The process of vascular calcification resembles bone formation. Vascular smooth muscle cells undergo osteogenic differentiation into osteoblast-like cells, and then secrete mineralized vesicles and express osteocalcin, which leads to vascular calcification [3]. Therefore, higher circulating osteocalcin levels reflect more severe arterial stiffness. Ideleviech et al. found that osteocalcin functions as a stimulator of differentiation and mineralization and upregulates Sox9, RunX2, collagen type X, alkaline phosphatase, proteoglycan, and mineral content on vascular smooth muscle cells, which further increase vascular calcification [24]. In addition, osteocalcin is mainly cleared by the kidney. The circulating osteocalcin level is higher in patients with impaired renal function, especially dialysis patients [25],[26]. The relationship between osteocalcin and arterial stiffness or cardiovascular risk is still controversial and inconclusive. Many researchers have found inverse correlations between osteocalcin and calcification [8],[27],[28],[29],[30]; however, some have also found positive relationships between osteocalcin and vascular calcification or atherosclerosis [9],[31]. Recently, three studies with large populations indicated that not only reduced, but also increased osteocalcin levels predict cardiovascular mortality in a U-shaped relationship [10],[32] or predict arterial stiffness by pulse wave velocity in an inverse J-shaped relationship [33]. In our study, the osteocalcin level was independently associated with central arterial stiffness after multivariate logistic regression analysis.

Osteocalcin is an important noncollangeous protein in bone; iPTH stimulates bone turnover and increases bone formation [26]. However, our study showed that the iPTH level was negatively correlated with the osteocalcin level in PD patients. One explanation for this is that increased osteocalcin levels in PD patients provide negative feedback to inhibit iPTH production. Moreover, many factors can affect serum iPTH levels, such as a parathyroidectomy, use of phosphate-binding drugs, and use of calcitriol in dialysis patients. The association of osteocalcin levels and iPTH levels in dialysis patients needs further investigation to draw solid conclusions.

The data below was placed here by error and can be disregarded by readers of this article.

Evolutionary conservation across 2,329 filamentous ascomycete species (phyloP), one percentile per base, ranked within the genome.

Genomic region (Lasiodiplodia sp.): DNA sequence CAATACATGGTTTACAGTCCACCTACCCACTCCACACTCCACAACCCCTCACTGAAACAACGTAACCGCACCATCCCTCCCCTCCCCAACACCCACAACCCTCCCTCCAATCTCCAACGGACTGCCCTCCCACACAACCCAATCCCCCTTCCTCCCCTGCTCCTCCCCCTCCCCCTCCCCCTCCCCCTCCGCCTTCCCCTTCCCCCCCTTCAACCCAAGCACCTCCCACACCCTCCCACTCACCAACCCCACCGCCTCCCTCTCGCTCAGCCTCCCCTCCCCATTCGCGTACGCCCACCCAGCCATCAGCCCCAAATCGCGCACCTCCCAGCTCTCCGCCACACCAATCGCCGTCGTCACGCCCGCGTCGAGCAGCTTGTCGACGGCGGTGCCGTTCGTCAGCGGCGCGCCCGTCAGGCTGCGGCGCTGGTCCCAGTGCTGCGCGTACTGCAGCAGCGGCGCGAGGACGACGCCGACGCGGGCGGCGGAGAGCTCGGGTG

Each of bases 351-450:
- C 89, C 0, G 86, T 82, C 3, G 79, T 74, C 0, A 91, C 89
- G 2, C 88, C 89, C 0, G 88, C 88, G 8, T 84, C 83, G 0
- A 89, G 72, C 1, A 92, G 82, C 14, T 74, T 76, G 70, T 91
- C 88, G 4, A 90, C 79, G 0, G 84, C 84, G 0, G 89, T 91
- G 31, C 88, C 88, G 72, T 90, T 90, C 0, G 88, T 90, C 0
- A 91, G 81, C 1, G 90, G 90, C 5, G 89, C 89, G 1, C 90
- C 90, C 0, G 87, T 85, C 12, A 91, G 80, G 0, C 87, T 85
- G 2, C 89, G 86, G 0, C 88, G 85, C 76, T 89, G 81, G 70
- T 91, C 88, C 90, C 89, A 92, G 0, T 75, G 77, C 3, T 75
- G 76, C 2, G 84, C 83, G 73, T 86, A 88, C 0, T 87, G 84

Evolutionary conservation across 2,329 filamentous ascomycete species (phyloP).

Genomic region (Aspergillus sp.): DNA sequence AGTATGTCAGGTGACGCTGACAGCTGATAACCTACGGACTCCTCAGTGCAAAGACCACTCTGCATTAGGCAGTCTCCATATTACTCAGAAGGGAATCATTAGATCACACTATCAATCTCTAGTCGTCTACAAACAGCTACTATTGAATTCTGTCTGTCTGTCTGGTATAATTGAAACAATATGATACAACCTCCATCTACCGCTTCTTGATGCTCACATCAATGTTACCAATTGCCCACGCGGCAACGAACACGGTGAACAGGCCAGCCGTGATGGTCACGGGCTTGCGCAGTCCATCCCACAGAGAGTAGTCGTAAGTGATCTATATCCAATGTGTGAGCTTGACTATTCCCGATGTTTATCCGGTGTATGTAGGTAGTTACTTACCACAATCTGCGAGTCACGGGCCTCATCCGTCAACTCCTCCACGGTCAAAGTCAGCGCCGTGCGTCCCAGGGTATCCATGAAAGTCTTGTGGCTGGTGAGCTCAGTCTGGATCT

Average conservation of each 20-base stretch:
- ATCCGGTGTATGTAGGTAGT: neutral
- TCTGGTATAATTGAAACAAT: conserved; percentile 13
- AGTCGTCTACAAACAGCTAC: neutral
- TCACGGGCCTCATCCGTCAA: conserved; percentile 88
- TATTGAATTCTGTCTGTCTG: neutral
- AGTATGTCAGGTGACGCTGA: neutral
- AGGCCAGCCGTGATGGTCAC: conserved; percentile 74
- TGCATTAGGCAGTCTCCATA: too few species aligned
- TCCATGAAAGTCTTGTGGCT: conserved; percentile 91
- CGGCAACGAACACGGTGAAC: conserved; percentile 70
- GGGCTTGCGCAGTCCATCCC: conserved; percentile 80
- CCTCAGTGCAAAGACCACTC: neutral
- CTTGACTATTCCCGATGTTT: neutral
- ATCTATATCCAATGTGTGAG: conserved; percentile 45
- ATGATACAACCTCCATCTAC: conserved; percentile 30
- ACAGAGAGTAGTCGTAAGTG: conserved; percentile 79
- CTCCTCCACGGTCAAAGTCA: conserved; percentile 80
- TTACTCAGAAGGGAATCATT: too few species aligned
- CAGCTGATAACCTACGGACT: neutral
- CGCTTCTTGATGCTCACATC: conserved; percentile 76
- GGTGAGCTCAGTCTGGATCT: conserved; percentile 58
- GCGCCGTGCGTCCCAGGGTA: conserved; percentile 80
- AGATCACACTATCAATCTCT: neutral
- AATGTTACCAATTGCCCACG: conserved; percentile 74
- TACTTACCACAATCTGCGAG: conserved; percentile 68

There were some limitations in our study. First, the case number was small. Larger number of case studies are needed to prove the association of serum osteocalcin levels and central arterial stiffness in PD patients. Second, this was a cross-sectional observational study. A causative relationship between osteocalcin and central arterial stiffness could not be well established. Third, we did not include other confounding factors that possibly affect the osteocalcin level, such as Vitamin D status and warfarin use. We also did not check bone mineral density and other bone formation markers (bone-specific alkaline phosphatase, procollagen type 1 amino-terminal propeptide) or bone resorption markers (collagen type 1 cross-linked C-telopeptide) to identify the bone status in PD patients.

In conclusion, our study showed that a higher osteocalcin level, longer PD vintage, and older age were independently associated with central arterial stiffness in PD patients. In addition, the serum iPTH level was negatively associated with the serum osteocalcin level in PD patients.

Financial support and sponsorship

This study was supported by a grant from the Ministry of Science and Technology, Taiwan (MOST-104-2314-B-303-010).

Conflicts of interest

There are no conflicts of interest.